Teitur: The Singer

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Teitur: <em>The Singer</em>

Singer/songwriter issues otherworldy songs from his own private island

Despite having been recorded on Gotland, the windswept Swedish island that was the final refuge for famously bleak film director Ingmar Bergman, The Singer is not an album carved solely from existential angst. Teitur Lassen shares with the late auteur a gift for penetrating slice-of-life vignettes and meditative landscapes that only reveal their deeper truths after repeated exposure and time in mind. Following Káta Hornið, his third studio album and first totally performed in the language of his native Faroe Islands, Teitur writes songs with clever turns of phrase and quirky metaphors that wouldn’t likely occur to someone fed on a lifetime of English clichés.

Describing a wounded soul tortured by the static familiarity of living in the same town as his former lover, he notes that they “still drink the same water.” Or take his tribute to friend Chris Whitley, an account of a night the two spent trading songs and stories in Austin, Texas, where the late songwriter rolled cigarettes like he’d “been to war.” Even his bafflement over his own success is presented with disarming directness, as he coos over tinkling marimbas about how breathless fans treat him as if he “were a poet or some legendary mind.”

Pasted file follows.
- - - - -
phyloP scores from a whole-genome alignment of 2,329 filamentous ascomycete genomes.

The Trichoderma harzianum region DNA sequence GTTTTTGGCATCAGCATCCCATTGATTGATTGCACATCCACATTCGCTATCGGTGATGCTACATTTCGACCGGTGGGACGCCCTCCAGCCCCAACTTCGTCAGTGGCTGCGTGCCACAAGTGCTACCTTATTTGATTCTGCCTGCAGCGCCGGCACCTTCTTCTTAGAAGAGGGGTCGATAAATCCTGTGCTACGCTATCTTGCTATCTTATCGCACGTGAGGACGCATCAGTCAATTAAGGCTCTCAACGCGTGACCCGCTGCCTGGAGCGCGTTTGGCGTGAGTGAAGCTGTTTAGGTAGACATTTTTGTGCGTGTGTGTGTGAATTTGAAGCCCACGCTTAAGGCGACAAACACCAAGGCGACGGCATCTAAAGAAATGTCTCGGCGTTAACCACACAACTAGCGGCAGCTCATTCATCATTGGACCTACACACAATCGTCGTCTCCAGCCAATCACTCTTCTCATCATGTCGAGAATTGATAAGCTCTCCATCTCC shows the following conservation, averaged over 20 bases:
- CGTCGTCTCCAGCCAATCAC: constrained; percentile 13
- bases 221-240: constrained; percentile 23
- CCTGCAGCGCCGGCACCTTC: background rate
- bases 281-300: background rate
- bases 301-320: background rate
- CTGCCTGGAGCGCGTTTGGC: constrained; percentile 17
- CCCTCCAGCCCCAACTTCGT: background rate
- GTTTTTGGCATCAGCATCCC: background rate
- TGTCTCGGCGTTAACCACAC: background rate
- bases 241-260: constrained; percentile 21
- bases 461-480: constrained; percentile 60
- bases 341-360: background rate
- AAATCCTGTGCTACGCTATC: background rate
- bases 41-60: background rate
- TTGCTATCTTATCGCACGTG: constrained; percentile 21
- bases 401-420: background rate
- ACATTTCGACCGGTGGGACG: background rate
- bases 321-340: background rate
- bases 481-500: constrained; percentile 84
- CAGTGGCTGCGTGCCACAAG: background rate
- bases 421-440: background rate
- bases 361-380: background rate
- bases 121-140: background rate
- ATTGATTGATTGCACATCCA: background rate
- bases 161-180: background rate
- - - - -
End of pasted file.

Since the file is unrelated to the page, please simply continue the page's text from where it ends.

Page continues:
While he’s certainly a poet, Teitur is foremost a pop craftsman, something that’s occasionally obscured by his favoring of minimalist strings, hushed backing harmonies and pulsating horn sections. His strengths become more obvious on the giddily twee “Catherine the Waitress” and the romantic, softly galloping “The Girl I Don’t Know,” two tracks that build easily accessible bridges from an album that clearly inhabits its own island.

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